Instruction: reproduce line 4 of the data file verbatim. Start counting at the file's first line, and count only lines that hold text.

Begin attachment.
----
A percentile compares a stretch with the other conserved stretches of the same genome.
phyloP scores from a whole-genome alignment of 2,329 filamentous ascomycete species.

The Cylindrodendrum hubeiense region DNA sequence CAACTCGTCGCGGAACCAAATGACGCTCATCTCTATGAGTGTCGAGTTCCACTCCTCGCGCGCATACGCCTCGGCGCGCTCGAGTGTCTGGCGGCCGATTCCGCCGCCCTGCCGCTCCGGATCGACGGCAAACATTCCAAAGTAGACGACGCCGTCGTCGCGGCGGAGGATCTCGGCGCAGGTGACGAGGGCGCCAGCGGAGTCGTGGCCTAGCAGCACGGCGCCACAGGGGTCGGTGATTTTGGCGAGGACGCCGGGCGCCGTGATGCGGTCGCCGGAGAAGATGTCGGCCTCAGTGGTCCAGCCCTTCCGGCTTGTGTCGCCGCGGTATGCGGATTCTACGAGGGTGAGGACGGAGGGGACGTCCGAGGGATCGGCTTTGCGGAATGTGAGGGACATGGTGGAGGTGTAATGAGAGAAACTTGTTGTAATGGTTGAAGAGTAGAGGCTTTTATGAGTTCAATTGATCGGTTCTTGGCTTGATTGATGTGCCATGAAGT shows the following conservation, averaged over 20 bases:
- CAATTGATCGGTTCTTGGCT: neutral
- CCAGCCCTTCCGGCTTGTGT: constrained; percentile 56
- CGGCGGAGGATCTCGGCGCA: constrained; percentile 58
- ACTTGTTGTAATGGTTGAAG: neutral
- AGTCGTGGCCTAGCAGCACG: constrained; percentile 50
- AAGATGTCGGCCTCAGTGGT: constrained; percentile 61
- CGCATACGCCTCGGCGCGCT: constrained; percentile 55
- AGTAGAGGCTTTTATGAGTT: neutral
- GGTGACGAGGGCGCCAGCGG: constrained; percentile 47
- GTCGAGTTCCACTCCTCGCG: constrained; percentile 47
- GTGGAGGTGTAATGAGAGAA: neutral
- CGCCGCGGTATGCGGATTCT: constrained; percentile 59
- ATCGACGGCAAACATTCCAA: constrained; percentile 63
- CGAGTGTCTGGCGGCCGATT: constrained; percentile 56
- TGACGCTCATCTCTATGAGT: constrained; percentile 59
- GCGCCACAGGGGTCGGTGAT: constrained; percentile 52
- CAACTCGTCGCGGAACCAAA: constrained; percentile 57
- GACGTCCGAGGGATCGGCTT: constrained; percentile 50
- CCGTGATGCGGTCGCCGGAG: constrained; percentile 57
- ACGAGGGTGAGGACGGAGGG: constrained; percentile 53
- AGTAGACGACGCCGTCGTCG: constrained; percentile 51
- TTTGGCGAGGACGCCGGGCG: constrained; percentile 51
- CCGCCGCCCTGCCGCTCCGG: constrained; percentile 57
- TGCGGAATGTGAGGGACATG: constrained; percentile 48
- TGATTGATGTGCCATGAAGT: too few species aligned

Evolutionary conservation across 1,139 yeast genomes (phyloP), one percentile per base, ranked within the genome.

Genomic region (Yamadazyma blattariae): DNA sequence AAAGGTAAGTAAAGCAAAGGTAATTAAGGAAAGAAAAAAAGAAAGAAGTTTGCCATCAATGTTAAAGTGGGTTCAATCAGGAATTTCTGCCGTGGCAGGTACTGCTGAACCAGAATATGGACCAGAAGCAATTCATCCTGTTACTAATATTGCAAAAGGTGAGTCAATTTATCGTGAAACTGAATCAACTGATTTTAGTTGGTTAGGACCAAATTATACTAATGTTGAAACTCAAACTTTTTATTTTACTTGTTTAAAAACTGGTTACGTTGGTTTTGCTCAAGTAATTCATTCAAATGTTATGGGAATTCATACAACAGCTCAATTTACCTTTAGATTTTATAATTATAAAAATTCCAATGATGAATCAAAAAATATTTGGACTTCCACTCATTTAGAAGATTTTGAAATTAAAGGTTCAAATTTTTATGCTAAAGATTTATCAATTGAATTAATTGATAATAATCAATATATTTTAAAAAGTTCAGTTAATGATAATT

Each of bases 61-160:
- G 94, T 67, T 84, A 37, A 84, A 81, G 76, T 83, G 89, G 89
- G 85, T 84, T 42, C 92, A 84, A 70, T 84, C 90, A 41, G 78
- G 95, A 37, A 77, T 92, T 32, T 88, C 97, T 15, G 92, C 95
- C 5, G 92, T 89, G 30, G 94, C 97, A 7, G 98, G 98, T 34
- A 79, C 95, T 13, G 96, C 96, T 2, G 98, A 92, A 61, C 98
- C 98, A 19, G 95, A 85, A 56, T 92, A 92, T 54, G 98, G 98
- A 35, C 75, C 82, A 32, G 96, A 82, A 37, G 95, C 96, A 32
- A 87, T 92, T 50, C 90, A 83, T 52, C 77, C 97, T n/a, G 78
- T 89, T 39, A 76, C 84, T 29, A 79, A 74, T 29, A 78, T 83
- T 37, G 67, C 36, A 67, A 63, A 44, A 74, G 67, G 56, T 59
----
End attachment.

- CAATTGATCGGTTCTTGGCT: neutral